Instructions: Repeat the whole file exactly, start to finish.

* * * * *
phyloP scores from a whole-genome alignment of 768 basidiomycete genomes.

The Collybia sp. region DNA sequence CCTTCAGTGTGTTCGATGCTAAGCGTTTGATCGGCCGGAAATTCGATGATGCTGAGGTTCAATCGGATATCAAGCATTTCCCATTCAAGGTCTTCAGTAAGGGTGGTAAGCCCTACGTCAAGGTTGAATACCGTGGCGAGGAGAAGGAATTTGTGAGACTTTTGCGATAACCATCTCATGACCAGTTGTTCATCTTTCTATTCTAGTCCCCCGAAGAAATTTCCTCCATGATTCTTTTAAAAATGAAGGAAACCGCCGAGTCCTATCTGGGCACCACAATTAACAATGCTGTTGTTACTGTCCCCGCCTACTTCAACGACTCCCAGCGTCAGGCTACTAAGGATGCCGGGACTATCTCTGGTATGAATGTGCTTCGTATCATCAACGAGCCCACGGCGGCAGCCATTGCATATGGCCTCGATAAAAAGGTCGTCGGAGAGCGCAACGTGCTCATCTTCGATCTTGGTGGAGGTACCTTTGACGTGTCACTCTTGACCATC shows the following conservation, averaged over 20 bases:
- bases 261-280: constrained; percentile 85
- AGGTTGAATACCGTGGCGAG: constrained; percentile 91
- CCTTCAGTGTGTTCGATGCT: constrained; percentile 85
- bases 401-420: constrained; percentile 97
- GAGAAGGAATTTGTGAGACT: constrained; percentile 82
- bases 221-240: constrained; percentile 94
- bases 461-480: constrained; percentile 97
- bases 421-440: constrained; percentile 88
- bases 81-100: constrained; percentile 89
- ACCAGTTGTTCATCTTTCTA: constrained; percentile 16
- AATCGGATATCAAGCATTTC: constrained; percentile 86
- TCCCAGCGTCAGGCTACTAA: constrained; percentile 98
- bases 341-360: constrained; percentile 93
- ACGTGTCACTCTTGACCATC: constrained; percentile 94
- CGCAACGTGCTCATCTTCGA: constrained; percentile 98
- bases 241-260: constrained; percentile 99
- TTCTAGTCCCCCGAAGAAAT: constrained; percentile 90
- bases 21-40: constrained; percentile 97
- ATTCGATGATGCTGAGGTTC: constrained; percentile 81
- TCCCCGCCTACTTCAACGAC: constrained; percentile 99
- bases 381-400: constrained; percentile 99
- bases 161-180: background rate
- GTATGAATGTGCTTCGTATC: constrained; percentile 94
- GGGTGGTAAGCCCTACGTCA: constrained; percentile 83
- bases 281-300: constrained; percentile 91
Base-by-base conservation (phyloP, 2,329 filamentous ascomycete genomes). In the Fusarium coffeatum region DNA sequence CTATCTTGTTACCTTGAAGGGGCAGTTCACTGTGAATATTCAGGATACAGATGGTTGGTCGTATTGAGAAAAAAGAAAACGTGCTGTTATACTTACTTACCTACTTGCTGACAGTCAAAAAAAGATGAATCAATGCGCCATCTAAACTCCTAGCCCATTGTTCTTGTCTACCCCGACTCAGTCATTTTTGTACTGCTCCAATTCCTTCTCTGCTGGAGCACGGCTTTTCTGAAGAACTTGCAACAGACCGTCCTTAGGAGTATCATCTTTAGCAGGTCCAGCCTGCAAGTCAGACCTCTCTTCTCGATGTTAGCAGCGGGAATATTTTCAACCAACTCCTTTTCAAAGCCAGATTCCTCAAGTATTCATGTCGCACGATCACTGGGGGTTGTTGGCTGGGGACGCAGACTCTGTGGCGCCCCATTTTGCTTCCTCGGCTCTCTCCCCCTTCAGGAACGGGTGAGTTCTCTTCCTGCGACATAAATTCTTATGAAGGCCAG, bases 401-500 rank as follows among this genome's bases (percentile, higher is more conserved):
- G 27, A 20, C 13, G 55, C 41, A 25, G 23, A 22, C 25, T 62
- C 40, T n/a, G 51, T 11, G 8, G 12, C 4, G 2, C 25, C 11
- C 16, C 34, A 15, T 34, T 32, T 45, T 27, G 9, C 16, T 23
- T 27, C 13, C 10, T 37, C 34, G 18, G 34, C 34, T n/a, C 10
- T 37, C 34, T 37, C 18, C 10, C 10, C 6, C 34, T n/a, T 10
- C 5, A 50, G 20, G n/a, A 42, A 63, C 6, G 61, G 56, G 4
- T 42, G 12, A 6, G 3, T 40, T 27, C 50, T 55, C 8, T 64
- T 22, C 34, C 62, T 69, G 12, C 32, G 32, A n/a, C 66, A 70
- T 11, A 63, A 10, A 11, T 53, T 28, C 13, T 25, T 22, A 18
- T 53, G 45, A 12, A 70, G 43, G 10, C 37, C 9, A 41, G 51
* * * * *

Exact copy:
phyloP scores from a whole-genome alignment of 768 basidiomycete genomes.

The Collybia sp. region DNA sequence CCTTCAGTGTGTTCGATGCTAAGCGTTTGATCGGCCGGAAATTCGATGATGCTGAGGTTCAATCGGATATCAAGCATTTCCCATTCAAGGTCTTCAGTAAGGGTGGTAAGCCCTACGTCAAGGTTGAATACCGTGGCGAGGAGAAGGAATTTGTGAGACTTTTGCGATAACCATCTCATGACCAGTTGTTCATCTTTCTATTCTAGTCCCCCGAAGAAATTTCCTCCATGATTCTTTTAAAAATGAAGGAAACCGCCGAGTCCTATCTGGGCACCACAATTAACAATGCTGTTGTTACTGTCCCCGCCTACTTCAACGACTCCCAGCGTCAGGCTACTAAGGATGCCGGGACTATCTCTGGTATGAATGTGCTTCGTATCATCAACGAGCCCACGGCGGCAGCCATTGCATATGGCCTCGATAAAAAGGTCGTCGGAGAGCGCAACGTGCTCATCTTCGATCTTGGTGGAGGTACCTTTGACGTGTCACTCTTGACCATC shows the following conservation, averaged over 20 bases:
- bases 261-280: constrained; percentile 85
- AGGTTGAATACCGTGGCGAG: constrained; percentile 91
- CCTTCAGTGTGTTCGATGCT: constrained; percentile 85
- bases 401-420: constrained; percentile 97
- GAGAAGGAATTTGTGAGACT: constrained; percentile 82
- bases 221-240: constrained; percentile 94
- bases 461-480: constrained; percentile 97
- bases 421-440: constrained; percentile 88
- bases 81-100: constrained; percentile 89
- ACCAGTTGTTCATCTTTCTA: constrained; percentile 16
- AATCGGATATCAAGCATTTC: constrained; percentile 86
- TCCCAGCGTCAGGCTACTAA: constrained; percentile 98
- bases 341-360: constrained; percentile 93
- ACGTGTCACTCTTGACCATC: constrained; percentile 94
- CGCAACGTGCTCATCTTCGA: constrained; percentile 98
- bases 241-260: constrained; percentile 99
- TTCTAGTCCCCCGAAGAAAT: constrained; percentile 90
- bases 21-40: constrained; percentile 97
- ATTCGATGATGCTGAGGTTC: constrained; percentile 81
- TCCCCGCCTACTTCAACGAC: constrained; percentile 99
- bases 381-400: constrained; percentile 99
- bases 161-180: background rate
- GTATGAATGTGCTTCGTATC: constrained; percentile 94
- GGGTGGTAAGCCCTACGTCA: constrained; percentile 83
- bases 281-300: constrained; percentile 91
Base-by-base conservation (phyloP, 2,329 filamentous ascomycete genomes). In the Fusarium coffeatum region DNA sequence CTATCTTGTTACCTTGAAGGGGCAGTTCACTGTGAATATTCAGGATACAGATGGTTGGTCGTATTGAGAAAAAAGAAAACGTGCTGTTATACTTACTTACCTACTTGCTGACAGTCAAAAAAAGATGAATCAATGCGCCATCTAAACTCCTAGCCCATTGTTCTTGTCTACCCCGACTCAGTCATTTTTGTACTGCTCCAATTCCTTCTCTGCTGGAGCACGGCTTTTCTGAAGAACTTGCAACAGACCGTCCTTAGGAGTATCATCTTTAGCAGGTCCAGCCTGCAAGTCAGACCTCTCTTCTCGATGTTAGCAGCGGGAATATTTTCAACCAACTCCTTTTCAAAGCCAGATTCCTCAAGTATTCATGTCGCACGATCACTGGGGGTTGTTGGCTGGGGACGCAGACTCTGTGGCGCCCCATTTTGCTTCCTCGGCTCTCTCCCCCTTCAGGAACGGGTGAGTTCTCTTCCTGCGACATAAATTCTTATGAAGGCCAG, bases 401-500 rank as follows among this genome's bases (percentile, higher is more conserved):
- G 27, A 20, C 13, G 55, C 41, A 25, G 23, A 22, C 25, T 62
- C 40, T n/a, G 51, T 11, G 8, G 12, C 4, G 2, C 25, C 11
- C 16, C 34, A 15, T 34, T 32, T 45, T 27, G 9, C 16, T 23
- T 27, C 13, C 10, T 37, C 34, G 18, G 34, C 34, T n/a, C 10
- T 37, C 34, T 37, C 18, C 10, C 10, C 6, C 34, T n/a, T 10
- C 5, A 50, G 20, G n/a, A 42, A 63, C 6, G 61, G 56, G 4
- T 42, G 12, A 6, G 3, T 40, T 27, C 50, T 55, C 8, T 64
- T 22, C 34, C 62, T 69, G 12, C 32, G 32, A n/a, C 66, A 70
- T 11, A 63, A 10, A 11, T 53, T 28, C 13, T 25, T 22, A 18
- T 53, G 45, A 12, A 70, G 43, G 10, C 37, C 9, A 41, G 51